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In its decision of 28 November 2020 (14 U 620/22), the Higher Regional Court of Karlsruhe ordered Oliver Pocher to cease and desist from publishing and distributing film sequences showing Boris Becker due to a violation of the right to one’s own likeness in accordance with Section 22 KUG

The subject of the approx. 16-minute report, which was first broadcast on 29 October 2020, was the fictitious awarding of a fictitious fashion prize to Becker for his fashion line in a fictitious magazine. For this purpose, video recordings were obtained by deception as part of an “award ceremony”, which Becker believes violates his right to privacy. However, the actual purpose was to induce Becker, without his knowledge, to accept a sum of money hidden in the award presented and collected by Pocher in his programme “Pocher – gefährlich ehrlich!” under the motto “Make Boris rich again”

The Offenburg Regional Court had dismissed the claim

The Karlsruhe Higher Regional Court (German: OLG) has now ruled that the consent given by Becker, due to the earmarking “acceptance of a real fashion prize”, does not apply with regard to Becker’s satirical, or at least humorous, presentation

However, the OLG also denied the existence of a historical event. This is a legal exception in which the person depicted does not have to give their consent because there is a public interest in the depiction of their person in this historical context

Whether a portrait of a historical event can be assumed in an individual case and whether the public interest in information outweighs the general right of personality of the person depicted must be determined by weighing up the opposing interests protected by fundamental rights

Although at the time of the broadcast of the report the public interest in information about Becker was considered by the court to be very high due to his insolvency proceedings and his public profile and Becker was also seeking publicity with his fashion line, the OLG assumed that Becker’s right of personality prevailed

The OLG stated in this respect

“However, this does not mean that the plaintiff had to accept every form of use of his likeness, regardless of how it was obtained; the assumption that the particular celebrity of a person and a public interest in their life situation alone justify the publication of any likenesses would not be compatible with the protection of the general right of personality of the person concerned, according to the above.”

In the opinion of the OLG, the fact that the programme was a satirical examination of Becker, whereby the boundary to defamatory criticism was even exceeded, was irrelevant. According to the court, there was no reason for a fundamental privileging of satire over other forms of reporting or entertainment with regard to the assessment to be made for Section 23 KUG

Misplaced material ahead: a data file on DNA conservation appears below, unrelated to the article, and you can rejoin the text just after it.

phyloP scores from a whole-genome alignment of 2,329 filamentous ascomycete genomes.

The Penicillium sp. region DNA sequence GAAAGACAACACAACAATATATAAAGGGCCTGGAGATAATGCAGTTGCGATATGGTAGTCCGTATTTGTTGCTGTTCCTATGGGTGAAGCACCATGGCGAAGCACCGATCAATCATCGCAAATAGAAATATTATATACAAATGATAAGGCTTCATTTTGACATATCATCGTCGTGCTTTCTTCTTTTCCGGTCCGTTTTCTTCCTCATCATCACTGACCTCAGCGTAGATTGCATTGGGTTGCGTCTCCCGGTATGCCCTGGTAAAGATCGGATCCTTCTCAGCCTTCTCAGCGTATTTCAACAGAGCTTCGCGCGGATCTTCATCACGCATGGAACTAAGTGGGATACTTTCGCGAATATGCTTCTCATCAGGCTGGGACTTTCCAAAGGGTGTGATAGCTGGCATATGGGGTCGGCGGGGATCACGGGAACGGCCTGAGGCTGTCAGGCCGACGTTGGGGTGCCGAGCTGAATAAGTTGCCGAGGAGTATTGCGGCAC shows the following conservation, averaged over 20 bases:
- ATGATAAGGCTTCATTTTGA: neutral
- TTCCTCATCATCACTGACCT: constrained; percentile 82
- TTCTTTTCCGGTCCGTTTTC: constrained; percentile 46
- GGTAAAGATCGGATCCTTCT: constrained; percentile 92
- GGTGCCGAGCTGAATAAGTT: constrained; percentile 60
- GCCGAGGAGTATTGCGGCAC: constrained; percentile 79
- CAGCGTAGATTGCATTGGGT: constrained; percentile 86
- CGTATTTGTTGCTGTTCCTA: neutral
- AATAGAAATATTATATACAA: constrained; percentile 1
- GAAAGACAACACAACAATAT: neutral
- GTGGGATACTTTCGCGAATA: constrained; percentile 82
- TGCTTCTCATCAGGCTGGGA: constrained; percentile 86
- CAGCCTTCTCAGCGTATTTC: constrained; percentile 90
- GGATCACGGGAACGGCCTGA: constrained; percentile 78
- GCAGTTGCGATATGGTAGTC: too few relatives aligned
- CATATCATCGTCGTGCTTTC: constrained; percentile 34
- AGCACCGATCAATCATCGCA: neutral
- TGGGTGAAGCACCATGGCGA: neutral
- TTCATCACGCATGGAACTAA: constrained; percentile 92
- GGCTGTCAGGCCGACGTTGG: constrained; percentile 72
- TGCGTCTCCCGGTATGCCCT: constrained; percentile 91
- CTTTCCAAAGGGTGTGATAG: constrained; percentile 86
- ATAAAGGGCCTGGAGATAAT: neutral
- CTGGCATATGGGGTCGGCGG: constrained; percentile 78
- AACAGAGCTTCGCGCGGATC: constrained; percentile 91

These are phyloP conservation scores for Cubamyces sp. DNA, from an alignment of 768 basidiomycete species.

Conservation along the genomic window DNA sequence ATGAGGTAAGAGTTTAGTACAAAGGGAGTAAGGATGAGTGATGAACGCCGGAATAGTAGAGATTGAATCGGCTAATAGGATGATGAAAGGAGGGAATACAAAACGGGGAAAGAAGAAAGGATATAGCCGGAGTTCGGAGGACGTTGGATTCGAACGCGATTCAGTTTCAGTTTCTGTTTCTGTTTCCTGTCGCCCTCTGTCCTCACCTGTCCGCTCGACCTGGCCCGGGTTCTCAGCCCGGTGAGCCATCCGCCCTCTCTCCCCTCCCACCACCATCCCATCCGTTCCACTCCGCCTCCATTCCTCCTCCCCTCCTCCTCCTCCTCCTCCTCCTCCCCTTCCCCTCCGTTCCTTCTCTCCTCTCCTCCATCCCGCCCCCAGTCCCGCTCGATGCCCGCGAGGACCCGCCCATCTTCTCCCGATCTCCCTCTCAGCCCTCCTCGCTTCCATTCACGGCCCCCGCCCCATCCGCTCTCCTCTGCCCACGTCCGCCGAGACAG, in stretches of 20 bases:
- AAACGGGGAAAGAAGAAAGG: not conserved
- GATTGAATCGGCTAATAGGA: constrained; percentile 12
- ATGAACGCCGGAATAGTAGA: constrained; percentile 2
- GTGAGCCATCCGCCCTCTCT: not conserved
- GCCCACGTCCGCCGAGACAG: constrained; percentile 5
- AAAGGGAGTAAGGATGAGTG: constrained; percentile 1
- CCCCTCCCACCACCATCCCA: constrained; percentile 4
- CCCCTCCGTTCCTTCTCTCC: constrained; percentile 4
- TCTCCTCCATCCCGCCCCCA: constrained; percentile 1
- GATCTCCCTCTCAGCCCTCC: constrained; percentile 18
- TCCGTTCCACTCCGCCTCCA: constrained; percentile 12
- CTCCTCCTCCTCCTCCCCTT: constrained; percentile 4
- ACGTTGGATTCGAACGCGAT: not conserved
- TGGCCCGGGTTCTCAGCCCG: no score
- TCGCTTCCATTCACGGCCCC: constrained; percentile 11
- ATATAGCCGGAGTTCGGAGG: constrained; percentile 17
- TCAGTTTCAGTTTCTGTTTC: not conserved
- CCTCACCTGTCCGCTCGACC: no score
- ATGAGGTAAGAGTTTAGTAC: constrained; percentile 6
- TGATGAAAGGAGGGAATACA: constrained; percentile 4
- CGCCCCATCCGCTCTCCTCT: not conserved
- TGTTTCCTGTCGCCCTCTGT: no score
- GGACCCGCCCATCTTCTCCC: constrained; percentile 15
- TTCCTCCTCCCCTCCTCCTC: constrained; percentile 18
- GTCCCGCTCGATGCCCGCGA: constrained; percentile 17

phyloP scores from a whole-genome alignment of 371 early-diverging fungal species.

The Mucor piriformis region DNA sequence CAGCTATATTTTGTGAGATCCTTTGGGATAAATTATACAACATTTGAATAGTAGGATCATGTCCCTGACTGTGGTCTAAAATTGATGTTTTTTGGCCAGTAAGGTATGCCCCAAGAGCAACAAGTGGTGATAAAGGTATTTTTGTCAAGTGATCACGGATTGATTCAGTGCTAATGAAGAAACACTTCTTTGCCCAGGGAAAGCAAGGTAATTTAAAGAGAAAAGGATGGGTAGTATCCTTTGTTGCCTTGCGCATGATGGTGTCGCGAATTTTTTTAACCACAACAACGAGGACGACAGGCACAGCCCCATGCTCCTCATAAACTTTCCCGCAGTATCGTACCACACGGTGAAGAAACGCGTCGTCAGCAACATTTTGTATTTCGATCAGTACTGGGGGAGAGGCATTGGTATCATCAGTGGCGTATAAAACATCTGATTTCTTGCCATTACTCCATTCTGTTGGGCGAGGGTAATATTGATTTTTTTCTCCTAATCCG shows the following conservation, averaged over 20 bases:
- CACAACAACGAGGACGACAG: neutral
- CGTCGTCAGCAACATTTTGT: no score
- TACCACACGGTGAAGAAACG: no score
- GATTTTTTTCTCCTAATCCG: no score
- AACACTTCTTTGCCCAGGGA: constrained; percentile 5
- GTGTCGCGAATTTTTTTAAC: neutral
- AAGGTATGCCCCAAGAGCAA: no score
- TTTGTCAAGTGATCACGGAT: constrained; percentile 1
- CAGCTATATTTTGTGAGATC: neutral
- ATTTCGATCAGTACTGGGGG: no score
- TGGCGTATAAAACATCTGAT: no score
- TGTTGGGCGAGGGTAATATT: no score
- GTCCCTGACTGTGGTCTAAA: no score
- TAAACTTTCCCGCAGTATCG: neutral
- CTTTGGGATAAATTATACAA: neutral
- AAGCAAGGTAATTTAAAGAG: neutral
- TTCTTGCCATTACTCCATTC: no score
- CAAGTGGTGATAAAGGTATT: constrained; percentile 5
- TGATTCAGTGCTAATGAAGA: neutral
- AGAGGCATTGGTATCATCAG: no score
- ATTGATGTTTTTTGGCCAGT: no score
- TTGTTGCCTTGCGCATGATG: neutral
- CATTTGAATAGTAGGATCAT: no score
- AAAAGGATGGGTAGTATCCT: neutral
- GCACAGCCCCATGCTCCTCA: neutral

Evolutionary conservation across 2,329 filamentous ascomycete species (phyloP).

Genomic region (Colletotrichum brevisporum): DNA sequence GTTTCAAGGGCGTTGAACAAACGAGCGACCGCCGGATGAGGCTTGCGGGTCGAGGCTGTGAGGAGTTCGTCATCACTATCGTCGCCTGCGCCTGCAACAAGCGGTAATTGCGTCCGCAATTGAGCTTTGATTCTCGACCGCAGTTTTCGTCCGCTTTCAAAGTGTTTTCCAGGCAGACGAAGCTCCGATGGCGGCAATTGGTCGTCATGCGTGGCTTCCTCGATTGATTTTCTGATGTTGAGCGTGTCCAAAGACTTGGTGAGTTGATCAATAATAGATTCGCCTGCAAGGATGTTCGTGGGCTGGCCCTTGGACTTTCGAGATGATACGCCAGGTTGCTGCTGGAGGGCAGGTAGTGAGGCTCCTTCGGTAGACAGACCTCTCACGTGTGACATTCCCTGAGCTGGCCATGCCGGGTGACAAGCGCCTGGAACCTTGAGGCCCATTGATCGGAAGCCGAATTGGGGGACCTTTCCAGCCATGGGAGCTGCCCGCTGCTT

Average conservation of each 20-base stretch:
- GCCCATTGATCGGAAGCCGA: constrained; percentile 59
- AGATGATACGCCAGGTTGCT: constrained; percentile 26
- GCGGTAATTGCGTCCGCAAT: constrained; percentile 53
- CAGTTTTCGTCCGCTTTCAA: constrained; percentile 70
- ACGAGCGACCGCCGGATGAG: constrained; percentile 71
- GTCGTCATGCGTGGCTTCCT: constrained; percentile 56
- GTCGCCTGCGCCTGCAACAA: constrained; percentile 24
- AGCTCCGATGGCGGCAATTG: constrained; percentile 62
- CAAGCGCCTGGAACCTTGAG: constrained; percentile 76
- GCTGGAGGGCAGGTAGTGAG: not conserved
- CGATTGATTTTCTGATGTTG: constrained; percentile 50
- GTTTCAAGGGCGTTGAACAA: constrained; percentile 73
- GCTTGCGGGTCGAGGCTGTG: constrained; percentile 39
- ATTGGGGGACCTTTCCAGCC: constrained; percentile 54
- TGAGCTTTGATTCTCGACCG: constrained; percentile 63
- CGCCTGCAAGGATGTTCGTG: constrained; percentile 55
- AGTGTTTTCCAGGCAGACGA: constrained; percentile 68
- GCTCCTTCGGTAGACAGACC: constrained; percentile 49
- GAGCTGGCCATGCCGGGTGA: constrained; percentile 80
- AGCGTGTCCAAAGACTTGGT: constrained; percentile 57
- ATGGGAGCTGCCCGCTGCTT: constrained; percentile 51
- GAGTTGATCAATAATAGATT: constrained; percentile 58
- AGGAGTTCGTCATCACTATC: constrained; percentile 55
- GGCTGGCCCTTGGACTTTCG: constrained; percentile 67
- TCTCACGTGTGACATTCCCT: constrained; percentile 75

Becker had been turned into an object. The deception and exaggeration was an aspect that would regularly lead to a predominance of personal rights. In addition, the informational value of the historical event was rather low

The OLG has not authorised an appeal to the Federal Court of Justice (Bundesgerichtshof – BGH). However, an appeal against the non-admission of the appeal could be lodged with the BGH within one month

Pocher’s legal representation is now arguing that, according to these principles, all satirical programmes must disappear from the channels and that the core area of satire and freedom of opinion is affected. This classification is, of course, a party-coloured exaggeration. In the correct view of the OLG, the form of presentation, here e.g. satire, can at best be a criterion for categorising the informational value of an image of the programme, but not a parameter that overrides everything, according to the idea that “satire can do anything”. The permissible appropriation of celebrities themselves for advertising, but of course also and especially in the context of satirical formats, has often been established (see our article “Free advertising with athletes, celebrities and politicians“)

Satire is allowed to do a lot, but not everything. Critical and sharp criticism of a public figure and their actions is permissible if it (at least also) serves the public interest in information. In the past, mocking and exposing depictions that deceive the public figure with little informational value could not successfully hide under the cloak of satire. The decision of the Higher Regional Court of Karlsruhe has not changed this.